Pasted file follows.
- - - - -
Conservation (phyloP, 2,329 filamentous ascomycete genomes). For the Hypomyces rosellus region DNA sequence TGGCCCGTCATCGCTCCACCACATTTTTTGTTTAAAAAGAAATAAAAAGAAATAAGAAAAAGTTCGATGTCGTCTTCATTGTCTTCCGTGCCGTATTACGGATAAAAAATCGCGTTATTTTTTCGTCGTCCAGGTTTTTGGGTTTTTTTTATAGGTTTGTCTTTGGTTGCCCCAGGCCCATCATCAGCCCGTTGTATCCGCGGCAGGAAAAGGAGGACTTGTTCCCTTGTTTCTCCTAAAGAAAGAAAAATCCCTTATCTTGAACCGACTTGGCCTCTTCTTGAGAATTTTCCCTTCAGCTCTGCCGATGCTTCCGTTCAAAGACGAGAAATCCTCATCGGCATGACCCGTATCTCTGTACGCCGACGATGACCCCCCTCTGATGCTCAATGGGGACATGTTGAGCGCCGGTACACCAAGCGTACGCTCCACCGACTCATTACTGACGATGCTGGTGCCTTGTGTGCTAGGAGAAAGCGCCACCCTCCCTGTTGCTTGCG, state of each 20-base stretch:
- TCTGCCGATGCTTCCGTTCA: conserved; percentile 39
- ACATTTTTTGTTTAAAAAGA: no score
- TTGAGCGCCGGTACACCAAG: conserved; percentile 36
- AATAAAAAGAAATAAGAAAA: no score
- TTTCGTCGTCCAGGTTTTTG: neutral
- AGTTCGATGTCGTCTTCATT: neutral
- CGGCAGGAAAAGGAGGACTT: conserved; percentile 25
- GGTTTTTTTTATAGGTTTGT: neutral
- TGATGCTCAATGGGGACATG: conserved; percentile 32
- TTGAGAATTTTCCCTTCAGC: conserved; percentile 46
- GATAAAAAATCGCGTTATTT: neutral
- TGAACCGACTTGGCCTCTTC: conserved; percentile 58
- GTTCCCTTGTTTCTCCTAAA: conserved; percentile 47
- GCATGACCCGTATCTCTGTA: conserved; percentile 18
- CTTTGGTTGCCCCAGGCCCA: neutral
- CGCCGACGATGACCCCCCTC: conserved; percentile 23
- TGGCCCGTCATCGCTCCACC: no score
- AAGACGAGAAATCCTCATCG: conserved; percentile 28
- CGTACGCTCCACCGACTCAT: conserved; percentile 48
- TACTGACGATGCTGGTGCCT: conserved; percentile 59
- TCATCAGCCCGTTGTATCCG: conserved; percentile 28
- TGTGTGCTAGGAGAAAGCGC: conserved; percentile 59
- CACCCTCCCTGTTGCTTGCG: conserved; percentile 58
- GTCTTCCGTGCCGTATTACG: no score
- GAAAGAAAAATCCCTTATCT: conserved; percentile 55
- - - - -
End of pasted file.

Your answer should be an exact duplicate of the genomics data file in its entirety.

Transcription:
Conservation (phyloP, 2,329 filamentous ascomycete genomes). For the Hypomyces rosellus region DNA sequence TGGCCCGTCATCGCTCCACCACATTTTTTGTTTAAAAAGAAATAAAAAGAAATAAGAAAAAGTTCGATGTCGTCTTCATTGTCTTCCGTGCCGTATTACGGATAAAAAATCGCGTTATTTTTTCGTCGTCCAGGTTTTTGGGTTTTTTTTATAGGTTTGTCTTTGGTTGCCCCAGGCCCATCATCAGCCCGTTGTATCCGCGGCAGGAAAAGGAGGACTTGTTCCCTTGTTTCTCCTAAAGAAAGAAAAATCCCTTATCTTGAACCGACTTGGCCTCTTCTTGAGAATTTTCCCTTCAGCTCTGCCGATGCTTCCGTTCAAAGACGAGAAATCCTCATCGGCATGACCCGTATCTCTGTACGCCGACGATGACCCCCCTCTGATGCTCAATGGGGACATGTTGAGCGCCGGTACACCAAGCGTACGCTCCACCGACTCATTACTGACGATGCTGGTGCCTTGTGTGCTAGGAGAAAGCGCCACCCTCCCTGTTGCTTGCG, state of each 20-base stretch:
- TCTGCCGATGCTTCCGTTCA: conserved; percentile 39
- ACATTTTTTGTTTAAAAAGA: no score
- TTGAGCGCCGGTACACCAAG: conserved; percentile 36
- AATAAAAAGAAATAAGAAAA: no score
- TTTCGTCGTCCAGGTTTTTG: neutral
- AGTTCGATGTCGTCTTCATT: neutral
- CGGCAGGAAAAGGAGGACTT: conserved; percentile 25
- GGTTTTTTTTATAGGTTTGT: neutral
- TGATGCTCAATGGGGACATG: conserved; percentile 32
- TTGAGAATTTTCCCTTCAGC: conserved; percentile 46
- GATAAAAAATCGCGTTATTT: neutral
- TGAACCGACTTGGCCTCTTC: conserved; percentile 58
- GTTCCCTTGTTTCTCCTAAA: conserved; percentile 47
- GCATGACCCGTATCTCTGTA: conserved; percentile 18
- CTTTGGTTGCCCCAGGCCCA: neutral
- CGCCGACGATGACCCCCCTC: conserved; percentile 23
- TGGCCCGTCATCGCTCCACC: no score
- AAGACGAGAAATCCTCATCG: conserved; percentile 28
- CGTACGCTCCACCGACTCAT: conserved; percentile 48
- TACTGACGATGCTGGTGCCT: conserved; percentile 59
- TCATCAGCCCGTTGTATCCG: conserved; percentile 28
- TGTGTGCTAGGAGAAAGCGC: conserved; percentile 59
- CACCCTCCCTGTTGCTTGCG: conserved; percentile 58
- GTCTTCCGTGCCGTATTACG: no score
- GAAAGAAAAATCCCTTATCT: conserved; percentile 55